Tuesday, December 5, 2023


‘They were becoming slums’ — Zulum speaks on shutdown of IDP camps

‘They were becoming slums’ — Zulum speaks on shutdown of IDP camps
January 01
17:56 2022

Babagana Zulum, Borno governor, says one of the reasons for shutting down camps for internally displaced persons (IDP) in Maiduguri is because they were being used for criminal activities.

Zulum said this on Saturday in his new year message.

The governor had announced in October that all IDP camps located within Maiduguri, the Borno capital, would be shut down by December 31, 2021.

Speaking on the development on Saturday, he said no responsible administration will tolerate such vices, adding that the camps were closed to protect the integrity of the IDPs.


“We closed the IDP camps to clean up the places and give our people dignity as well as purpose. Living in IDP camp is not what we are used to, or what we like as a people. Therefore, we believe that a safe life of dignity is a right for all the citizens of Borno, and indeed Nigeria,” he said.

“The IDP camps were becoming a slum where all kinds of vices were happening, including prostitution, drugs and thuggery in some cases. No responsible leadership will allow people to live an undignified life under its watch.

“The idea of IDP camp was and remains an interim measure to provide safety especially during the peak of the insurgency. Consequently, the camps were not meant to continue forever.


“The question of closure of the camp was not a matter of if but when. Efficient managers would agree that there is no better time than now to get things done.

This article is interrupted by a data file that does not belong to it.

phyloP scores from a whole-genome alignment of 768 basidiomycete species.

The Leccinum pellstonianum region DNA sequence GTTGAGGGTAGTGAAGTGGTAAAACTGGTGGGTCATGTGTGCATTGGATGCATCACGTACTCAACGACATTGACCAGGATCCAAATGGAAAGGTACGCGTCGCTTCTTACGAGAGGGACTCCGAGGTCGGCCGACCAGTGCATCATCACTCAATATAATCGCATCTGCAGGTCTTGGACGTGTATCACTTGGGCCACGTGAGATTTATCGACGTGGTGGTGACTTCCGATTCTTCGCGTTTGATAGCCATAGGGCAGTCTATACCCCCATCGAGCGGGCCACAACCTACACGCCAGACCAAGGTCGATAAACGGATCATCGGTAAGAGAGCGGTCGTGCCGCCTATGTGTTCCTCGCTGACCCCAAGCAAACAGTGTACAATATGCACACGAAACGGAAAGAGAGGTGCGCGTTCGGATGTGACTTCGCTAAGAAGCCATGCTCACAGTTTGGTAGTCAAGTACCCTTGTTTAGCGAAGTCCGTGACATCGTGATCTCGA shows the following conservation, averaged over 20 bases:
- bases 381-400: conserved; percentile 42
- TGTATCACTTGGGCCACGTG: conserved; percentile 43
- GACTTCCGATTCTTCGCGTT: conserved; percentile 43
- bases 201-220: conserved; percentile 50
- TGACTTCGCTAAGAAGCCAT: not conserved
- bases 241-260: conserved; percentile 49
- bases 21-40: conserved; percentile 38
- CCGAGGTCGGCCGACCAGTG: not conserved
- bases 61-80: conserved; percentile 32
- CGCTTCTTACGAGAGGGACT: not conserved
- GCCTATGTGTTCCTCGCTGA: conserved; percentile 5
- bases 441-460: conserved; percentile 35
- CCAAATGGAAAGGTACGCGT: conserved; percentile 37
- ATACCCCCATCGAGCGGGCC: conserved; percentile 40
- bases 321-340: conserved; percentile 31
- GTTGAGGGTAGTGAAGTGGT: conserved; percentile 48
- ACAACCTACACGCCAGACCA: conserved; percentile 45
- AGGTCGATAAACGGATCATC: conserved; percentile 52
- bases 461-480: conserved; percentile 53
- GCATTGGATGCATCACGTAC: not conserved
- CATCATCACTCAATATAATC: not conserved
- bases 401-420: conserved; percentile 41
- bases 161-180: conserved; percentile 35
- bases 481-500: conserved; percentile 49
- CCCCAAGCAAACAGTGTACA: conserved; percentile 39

“As part of the closure, we continue to learn lessons, adapt our strategy and make necessary changes as we go along.

“The worst option would be to do nothing. We are not prepared to do nothing. Rather we are ready to do whatever it takes to restore the dignity of our people.”

He added that leaving the camps running without a specific period for shutdown wouldn’t be sustainable, especially with the current structures in place.


“Keeping the camp open endlessly is not sustainable. This is because it becomes difficult to plan effectively for the dignified economic and social development of the people,” he said.

“The IDP camps would also eventually become too expensive to run with a possibility of causing far more harm than good.

“Take for example, there are many potential difficulties one would expect if we chose the option of converting the camps to permanent structures for the people. If we succeed in building permanent structures, we need to ensure people have access to land, as many of our people are farmers.”

The governor congratulated Nigerians on the new year celebration and expressed appreciation to President Muhammadu Buhari, security agencies, traditional rulers, foreign partners, the private sector and other stakeholders for their support to the state.


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